Originally Posted by Distorted
So long Smash
, You died with a whimper not a bang. The once arresting songs faded with the ratings until there were none. Sad ending to a promising beginning. The 0.02% of us who adore musical theater will probably never see TV try again.
I fully agree with your conclusion. We will not see another TV show about the world of live theater in our lifetimes if ever. The potential of season 1 was never fully realized and season 2 went off the rails very early. There are lots of reasons for the demise of Smash and they involve both the show runners and the "fans". This is going to ramble bit but here goes.
- Firing Theresa Rebeck, a real theater person (who has said that the network suits kept interfering and "suggesting" character behavior changes) and bringing in Josh Safran, predominantly a TV guy was not, IMHO, a wise decision. Whatever flaws Smash had in S1, it was still on to something. S2 became a downward spiral of, at times, mawkish soap opera. Don't get me wrong. We're a "theater family" (my kid is in the biz) and watched the show every week and, even with some eye rolls, enjoyed it, but it really slipped. Every time a very good episode aired, it was followed by one that was mediocre or worse.
-The show was caught between demographic groups and couldn't solidly cater to either of them. On the one hand you had people like many of us on this board who love theater and wished that there would have been more a bit more focus on the nuts and bolts of ramping up a show and on the other hand there was the far larger group of typical TV viewers who are not theatergoers and did want a degree of soap schlock every week. The show never successfully navigated the path between those shoals.
- While the network and the show runners and writers bear their major share of responsibility, there is a segment of the audience that does as well. The folks in this forum have been entirely fair and mature in their assessment and criticisms of Smash. But it's not so much elsewhere. On other boards, there are many who have savaged the show from day one. Some are in the business (and others are dilittantes who wished that they were) and insist that the show be true to everything that happens in theater. That's rubbish. It's a TV show, a fantasy, not real life and there are many who seem not to realize that. Such a show would be cancelled in 30 minutes. The blistering comments after every episode were almost pathological at times. The sheer hatred for Katherine McPhee actually did cross that line quite a bit. Maybe NBC made a mistake by initially pushing her as the face of the show but she was well known from her Idol days, is outrageously gorgeous and has an excellent voice. If they would have pushed the brilliantly talented Megan Hilty, known only in the theater community, would that have helped? I doubt it. As the show went on, McPhee could only suffer in comparison to Hilty in world of real or imaginary theater but that was hardly her fault. The rivalry between their characters was the dramatic heart of the show even if was mishandled at times. The problem is that a lot of the theater folks in the viewing audience developed a "thing" about McPhee where she couldn't do anything right and Hilty couldn't do anything wrong and those feelings carried over to the show itself. Every little thing that happened was torn apart by these people.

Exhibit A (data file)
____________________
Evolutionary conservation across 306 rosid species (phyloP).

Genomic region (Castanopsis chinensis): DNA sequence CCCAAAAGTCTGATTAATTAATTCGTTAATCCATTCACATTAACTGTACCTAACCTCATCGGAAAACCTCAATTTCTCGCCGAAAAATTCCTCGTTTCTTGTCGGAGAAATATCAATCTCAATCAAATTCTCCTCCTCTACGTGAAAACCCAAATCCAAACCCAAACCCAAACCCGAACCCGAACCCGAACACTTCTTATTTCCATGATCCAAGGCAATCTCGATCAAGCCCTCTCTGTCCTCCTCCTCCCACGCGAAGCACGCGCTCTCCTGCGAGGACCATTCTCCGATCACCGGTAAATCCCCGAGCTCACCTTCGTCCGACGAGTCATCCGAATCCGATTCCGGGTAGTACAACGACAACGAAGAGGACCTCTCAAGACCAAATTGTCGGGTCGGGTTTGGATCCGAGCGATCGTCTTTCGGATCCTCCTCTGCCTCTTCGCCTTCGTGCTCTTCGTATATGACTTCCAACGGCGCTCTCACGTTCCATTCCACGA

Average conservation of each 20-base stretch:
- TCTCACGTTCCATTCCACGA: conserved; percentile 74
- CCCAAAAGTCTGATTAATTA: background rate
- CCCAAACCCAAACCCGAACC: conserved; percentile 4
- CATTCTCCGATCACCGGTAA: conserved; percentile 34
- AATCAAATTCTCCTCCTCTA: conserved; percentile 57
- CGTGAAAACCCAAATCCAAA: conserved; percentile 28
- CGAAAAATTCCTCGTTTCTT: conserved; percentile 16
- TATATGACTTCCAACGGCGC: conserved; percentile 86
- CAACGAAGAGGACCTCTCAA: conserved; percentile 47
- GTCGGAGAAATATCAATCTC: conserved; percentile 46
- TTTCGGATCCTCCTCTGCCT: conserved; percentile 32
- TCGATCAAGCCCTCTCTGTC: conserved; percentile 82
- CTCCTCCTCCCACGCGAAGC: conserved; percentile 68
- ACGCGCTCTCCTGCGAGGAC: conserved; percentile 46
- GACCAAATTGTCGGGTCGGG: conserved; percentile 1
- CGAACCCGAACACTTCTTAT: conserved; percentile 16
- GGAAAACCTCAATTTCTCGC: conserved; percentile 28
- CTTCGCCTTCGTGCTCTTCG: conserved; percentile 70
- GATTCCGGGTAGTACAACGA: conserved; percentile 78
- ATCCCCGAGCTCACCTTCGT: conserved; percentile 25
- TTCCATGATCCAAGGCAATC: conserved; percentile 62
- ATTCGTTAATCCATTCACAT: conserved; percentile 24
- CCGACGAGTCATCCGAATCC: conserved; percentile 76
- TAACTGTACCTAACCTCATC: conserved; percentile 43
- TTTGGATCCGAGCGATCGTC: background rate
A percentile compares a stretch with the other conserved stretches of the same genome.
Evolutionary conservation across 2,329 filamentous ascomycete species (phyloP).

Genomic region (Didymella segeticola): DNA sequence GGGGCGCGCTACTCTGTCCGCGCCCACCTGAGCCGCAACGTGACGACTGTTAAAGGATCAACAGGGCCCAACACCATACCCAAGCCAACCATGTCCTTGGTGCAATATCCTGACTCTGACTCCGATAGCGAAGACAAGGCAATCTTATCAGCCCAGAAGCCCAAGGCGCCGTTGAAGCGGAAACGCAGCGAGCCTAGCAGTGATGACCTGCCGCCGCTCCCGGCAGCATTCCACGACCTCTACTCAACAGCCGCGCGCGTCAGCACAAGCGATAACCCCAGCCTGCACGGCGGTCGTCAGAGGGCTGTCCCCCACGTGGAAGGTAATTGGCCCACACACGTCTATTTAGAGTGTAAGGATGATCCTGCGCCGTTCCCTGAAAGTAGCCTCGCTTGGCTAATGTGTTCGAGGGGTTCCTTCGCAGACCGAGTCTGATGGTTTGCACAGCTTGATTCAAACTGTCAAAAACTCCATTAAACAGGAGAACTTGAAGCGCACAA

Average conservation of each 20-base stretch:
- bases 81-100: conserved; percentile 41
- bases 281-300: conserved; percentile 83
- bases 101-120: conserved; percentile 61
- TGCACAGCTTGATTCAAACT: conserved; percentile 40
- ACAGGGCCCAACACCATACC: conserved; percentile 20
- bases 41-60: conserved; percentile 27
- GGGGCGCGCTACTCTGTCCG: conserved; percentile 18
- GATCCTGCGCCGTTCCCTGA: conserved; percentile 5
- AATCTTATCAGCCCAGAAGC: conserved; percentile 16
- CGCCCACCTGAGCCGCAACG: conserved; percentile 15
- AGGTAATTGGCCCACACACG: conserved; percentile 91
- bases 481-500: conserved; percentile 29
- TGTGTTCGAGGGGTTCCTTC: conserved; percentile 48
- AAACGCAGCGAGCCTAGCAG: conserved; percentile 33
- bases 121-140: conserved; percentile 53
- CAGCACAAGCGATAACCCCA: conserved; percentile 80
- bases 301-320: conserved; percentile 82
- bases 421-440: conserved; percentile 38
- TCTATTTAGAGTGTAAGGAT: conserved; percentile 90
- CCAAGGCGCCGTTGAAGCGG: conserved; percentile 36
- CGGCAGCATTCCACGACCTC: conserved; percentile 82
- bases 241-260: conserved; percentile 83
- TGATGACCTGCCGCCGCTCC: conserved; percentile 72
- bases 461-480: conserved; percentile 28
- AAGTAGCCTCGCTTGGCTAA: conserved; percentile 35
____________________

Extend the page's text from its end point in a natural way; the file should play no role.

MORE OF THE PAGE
- There were so many Jekyll and Hyde character shifts in S2 that it was disquieting. A primary example was Tom going from good guy to self-serving jackass to good guy again. You got the feeling that the producers and the writers were just throwing stuff against the wall to see what would stick.
There are so many more reasons for the show's failure but like most of you, I will miss it. I went to my first Broadway show when I was 10 or 11 years old and have been hopelessly hooked ever since. I welcomed a show about the business, even one as flawed as Smash and will mourn its final curtain coming down. Maybe it was doomed from the start. It could never settle on what its target audience was and perhaps, given its core foundation, that was too heavy a lift. I still applaud Steven Spielberg, Theresa Rebeck and all of the Broadway people involved for having the courage and imagination to launch Smash. I have every episode saved and will pull one up, smile, sigh, roll my eyes or whatever but I won't be erasing the series anytime soon.